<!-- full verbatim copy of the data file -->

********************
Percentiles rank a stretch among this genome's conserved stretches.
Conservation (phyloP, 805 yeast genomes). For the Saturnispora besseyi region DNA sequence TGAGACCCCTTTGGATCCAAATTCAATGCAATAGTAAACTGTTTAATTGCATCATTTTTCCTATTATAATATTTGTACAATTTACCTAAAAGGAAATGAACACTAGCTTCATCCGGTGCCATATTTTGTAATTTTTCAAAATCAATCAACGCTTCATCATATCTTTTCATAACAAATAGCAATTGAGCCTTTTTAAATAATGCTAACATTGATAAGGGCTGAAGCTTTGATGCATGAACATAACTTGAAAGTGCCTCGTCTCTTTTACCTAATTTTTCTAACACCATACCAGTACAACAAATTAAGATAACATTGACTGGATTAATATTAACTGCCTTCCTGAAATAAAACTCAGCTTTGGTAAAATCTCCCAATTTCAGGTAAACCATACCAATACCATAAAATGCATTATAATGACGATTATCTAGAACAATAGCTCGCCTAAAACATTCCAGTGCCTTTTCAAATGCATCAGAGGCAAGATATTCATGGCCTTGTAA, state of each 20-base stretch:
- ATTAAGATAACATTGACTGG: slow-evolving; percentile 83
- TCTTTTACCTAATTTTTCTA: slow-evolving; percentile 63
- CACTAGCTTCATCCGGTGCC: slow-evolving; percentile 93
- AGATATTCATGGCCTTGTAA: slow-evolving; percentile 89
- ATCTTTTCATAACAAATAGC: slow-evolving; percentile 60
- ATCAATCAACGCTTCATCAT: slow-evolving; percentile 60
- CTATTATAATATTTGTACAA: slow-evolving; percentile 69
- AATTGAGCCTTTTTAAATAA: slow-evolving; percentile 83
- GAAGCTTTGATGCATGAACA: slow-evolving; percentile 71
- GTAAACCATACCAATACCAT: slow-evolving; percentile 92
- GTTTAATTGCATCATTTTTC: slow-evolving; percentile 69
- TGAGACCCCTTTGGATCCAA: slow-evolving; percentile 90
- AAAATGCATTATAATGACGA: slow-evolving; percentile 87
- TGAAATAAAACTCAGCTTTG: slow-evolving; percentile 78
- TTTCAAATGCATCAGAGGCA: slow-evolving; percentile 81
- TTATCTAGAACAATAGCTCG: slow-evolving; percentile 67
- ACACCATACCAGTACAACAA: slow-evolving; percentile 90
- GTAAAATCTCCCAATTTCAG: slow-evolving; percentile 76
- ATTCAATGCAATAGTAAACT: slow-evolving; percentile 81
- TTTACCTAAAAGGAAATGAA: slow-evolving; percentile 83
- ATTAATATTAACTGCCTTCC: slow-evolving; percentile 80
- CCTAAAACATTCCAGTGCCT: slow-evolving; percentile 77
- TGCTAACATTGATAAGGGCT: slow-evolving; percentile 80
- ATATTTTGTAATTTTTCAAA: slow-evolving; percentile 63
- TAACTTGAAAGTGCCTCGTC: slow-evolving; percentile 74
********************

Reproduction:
Percentiles rank a stretch among this genome's conserved stretches.
Conservation (phyloP, 805 yeast genomes). For the Saturnispora besseyi region DNA sequence TGAGACCCCTTTGGATCCAAATTCAATGCAATAGTAAACTGTTTAATTGCATCATTTTTCCTATTATAATATTTGTACAATTTACCTAAAAGGAAATGAACACTAGCTTCATCCGGTGCCATATTTTGTAATTTTTCAAAATCAATCAACGCTTCATCATATCTTTTCATAACAAATAGCAATTGAGCCTTTTTAAATAATGCTAACATTGATAAGGGCTGAAGCTTTGATGCATGAACATAACTTGAAAGTGCCTCGTCTCTTTTACCTAATTTTTCTAACACCATACCAGTACAACAAATTAAGATAACATTGACTGGATTAATATTAACTGCCTTCCTGAAATAAAACTCAGCTTTGGTAAAATCTCCCAATTTCAGGTAAACCATACCAATACCATAAAATGCATTATAATGACGATTATCTAGAACAATAGCTCGCCTAAAACATTCCAGTGCCTTTTCAAATGCATCAGAGGCAAGATATTCATGGCCTTGTAA, state of each 20-base stretch:
- ATTAAGATAACATTGACTGG: slow-evolving; percentile 83
- TCTTTTACCTAATTTTTCTA: slow-evolving; percentile 63
- CACTAGCTTCATCCGGTGCC: slow-evolving; percentile 93
- AGATATTCATGGCCTTGTAA: slow-evolving; percentile 89
- ATCTTTTCATAACAAATAGC: slow-evolving; percentile 60
- ATCAATCAACGCTTCATCAT: slow-evolving; percentile 60
- CTATTATAATATTTGTACAA: slow-evolving; percentile 69
- AATTGAGCCTTTTTAAATAA: slow-evolving; percentile 83
- GAAGCTTTGATGCATGAACA: slow-evolving; percentile 71
- GTAAACCATACCAATACCAT: slow-evolving; percentile 92
- GTTTAATTGCATCATTTTTC: slow-evolving; percentile 69
- TGAGACCCCTTTGGATCCAA: slow-evolving; percentile 90
- AAAATGCATTATAATGACGA: slow-evolving; percentile 87
- TGAAATAAAACTCAGCTTTG: slow-evolving; percentile 78
- TTTCAAATGCATCAGAGGCA: slow-evolving; percentile 81
- TTATCTAGAACAATAGCTCG: slow-evolving; percentile 67
- ACACCATACCAGTACAACAA: slow-evolving; percentile 90
- GTAAAATCTCCCAATTTCAG: slow-evolving; percentile 76
- ATTCAATGCAATAGTAAACT: slow-evolving; percentile 81
- TTTACCTAAAAGGAAATGAA: slow-evolving; percentile 83
- ATTAATATTAACTGCCTTCC: slow-evolving; percentile 80
- CCTAAAACATTCCAGTGCCT: slow-evolving; percentile 77
- TGCTAACATTGATAAGGGCT: slow-evolving; percentile 80
- ATATTTTGTAATTTTTCAAA: slow-evolving; percentile 63
- TAACTTGAAAGTGCCTCGTC: slow-evolving; percentile 74